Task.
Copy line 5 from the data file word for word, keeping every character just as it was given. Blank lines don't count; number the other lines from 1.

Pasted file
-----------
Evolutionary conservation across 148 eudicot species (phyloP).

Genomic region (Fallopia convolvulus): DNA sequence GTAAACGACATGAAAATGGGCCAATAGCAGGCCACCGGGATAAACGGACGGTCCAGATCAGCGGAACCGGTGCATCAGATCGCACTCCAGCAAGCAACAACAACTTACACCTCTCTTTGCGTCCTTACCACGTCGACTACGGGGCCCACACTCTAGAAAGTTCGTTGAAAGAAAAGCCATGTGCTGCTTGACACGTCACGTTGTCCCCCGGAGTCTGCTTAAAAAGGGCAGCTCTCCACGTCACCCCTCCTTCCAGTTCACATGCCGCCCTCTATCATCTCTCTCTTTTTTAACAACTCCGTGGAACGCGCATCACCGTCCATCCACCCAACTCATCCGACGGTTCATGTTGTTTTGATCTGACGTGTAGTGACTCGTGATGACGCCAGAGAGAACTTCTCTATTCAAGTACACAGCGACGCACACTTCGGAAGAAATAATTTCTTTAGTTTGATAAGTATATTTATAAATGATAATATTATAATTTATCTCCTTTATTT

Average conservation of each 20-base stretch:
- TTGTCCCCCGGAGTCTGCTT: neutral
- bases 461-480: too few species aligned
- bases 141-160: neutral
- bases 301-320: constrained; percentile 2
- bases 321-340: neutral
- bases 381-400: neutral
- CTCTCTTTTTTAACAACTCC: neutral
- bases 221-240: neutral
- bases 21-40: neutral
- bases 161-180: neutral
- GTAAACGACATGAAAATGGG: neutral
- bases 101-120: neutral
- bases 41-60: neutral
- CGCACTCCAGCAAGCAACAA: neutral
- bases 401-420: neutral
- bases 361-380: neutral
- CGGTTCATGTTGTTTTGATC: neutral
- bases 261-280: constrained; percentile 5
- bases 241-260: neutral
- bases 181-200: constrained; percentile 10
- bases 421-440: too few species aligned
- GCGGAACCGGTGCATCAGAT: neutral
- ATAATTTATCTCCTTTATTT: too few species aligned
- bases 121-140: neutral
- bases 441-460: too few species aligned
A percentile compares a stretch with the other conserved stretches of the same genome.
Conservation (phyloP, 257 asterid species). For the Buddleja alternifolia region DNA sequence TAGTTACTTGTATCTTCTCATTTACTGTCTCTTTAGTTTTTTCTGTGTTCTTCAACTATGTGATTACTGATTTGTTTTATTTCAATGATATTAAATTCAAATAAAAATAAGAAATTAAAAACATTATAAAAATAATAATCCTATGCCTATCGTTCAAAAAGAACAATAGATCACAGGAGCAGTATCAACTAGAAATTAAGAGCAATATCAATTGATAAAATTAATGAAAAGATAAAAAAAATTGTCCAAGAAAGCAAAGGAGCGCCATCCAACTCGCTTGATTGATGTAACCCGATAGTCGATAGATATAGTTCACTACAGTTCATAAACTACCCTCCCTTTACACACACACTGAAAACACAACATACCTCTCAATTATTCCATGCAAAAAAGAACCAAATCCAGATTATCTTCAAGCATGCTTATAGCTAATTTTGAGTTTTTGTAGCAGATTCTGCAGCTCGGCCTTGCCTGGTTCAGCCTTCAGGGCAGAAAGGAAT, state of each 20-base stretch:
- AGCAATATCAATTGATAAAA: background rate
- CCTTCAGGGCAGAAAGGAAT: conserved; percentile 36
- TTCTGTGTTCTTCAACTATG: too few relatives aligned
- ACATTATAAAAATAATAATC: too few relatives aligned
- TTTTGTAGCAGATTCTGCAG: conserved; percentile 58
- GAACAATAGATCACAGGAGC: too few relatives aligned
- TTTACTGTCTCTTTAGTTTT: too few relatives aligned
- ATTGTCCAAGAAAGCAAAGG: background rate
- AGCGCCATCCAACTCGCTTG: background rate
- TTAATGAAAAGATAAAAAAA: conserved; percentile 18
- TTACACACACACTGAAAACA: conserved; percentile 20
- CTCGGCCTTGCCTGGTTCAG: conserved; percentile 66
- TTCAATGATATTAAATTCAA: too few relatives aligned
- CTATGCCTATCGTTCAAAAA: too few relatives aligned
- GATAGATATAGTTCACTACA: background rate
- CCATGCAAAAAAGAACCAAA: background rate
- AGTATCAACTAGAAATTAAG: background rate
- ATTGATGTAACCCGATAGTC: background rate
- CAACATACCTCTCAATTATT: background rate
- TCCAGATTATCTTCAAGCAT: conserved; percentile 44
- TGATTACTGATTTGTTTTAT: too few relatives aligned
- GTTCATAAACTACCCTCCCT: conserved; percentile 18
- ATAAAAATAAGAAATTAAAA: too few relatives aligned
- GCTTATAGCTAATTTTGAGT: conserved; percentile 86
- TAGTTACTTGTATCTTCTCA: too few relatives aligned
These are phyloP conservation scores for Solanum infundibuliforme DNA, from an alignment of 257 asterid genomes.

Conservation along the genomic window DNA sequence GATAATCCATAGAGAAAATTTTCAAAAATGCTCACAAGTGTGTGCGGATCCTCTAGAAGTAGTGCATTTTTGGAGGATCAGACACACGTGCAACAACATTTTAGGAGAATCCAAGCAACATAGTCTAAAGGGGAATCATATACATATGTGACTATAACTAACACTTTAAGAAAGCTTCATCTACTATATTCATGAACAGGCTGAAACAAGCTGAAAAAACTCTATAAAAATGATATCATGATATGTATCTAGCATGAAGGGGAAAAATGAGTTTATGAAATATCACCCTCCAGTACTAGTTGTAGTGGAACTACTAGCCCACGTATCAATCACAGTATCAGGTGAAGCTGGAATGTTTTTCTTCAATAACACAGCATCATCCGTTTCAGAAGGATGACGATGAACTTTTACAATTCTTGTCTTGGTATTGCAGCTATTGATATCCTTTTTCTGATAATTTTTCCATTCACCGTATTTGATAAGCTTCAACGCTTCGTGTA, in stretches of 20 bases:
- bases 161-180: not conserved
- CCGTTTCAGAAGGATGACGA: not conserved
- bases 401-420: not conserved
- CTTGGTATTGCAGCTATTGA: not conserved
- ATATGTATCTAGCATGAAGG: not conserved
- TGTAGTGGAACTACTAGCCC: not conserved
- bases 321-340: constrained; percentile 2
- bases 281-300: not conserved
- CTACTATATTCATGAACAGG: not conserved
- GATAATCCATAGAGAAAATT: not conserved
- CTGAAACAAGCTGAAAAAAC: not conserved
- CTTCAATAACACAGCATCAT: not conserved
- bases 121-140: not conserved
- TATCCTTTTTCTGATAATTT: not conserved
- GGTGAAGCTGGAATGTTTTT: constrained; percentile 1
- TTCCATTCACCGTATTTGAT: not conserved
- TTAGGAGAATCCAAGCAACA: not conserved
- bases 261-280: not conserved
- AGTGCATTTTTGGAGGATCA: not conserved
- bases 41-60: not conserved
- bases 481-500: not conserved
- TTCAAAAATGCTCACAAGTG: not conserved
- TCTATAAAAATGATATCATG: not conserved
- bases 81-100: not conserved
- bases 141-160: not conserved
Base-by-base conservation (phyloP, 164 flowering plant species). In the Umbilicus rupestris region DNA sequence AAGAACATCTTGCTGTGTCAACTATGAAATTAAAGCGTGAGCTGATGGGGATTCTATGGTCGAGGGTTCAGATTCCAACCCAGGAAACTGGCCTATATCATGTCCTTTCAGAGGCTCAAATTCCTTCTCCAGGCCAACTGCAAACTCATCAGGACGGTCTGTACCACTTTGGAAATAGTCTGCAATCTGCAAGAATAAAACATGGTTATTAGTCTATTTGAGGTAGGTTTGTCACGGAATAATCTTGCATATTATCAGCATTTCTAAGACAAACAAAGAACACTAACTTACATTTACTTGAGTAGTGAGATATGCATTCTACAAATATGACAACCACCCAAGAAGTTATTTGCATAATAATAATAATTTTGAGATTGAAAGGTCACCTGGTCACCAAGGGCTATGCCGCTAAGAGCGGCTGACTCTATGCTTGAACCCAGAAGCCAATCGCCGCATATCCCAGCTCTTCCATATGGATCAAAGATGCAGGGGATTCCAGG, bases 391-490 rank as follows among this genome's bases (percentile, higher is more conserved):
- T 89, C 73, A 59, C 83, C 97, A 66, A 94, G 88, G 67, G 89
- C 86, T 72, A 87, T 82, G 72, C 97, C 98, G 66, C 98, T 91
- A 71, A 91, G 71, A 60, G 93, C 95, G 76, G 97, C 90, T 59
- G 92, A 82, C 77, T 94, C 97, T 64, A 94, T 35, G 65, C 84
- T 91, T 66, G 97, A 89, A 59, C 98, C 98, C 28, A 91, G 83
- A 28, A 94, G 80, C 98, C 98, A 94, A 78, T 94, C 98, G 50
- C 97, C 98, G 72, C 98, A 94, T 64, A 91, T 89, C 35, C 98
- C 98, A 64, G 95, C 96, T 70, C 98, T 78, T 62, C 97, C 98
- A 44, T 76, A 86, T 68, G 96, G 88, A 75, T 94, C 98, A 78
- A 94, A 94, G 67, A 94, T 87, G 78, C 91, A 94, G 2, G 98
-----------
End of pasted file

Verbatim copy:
- bases 461-480: too few species aligned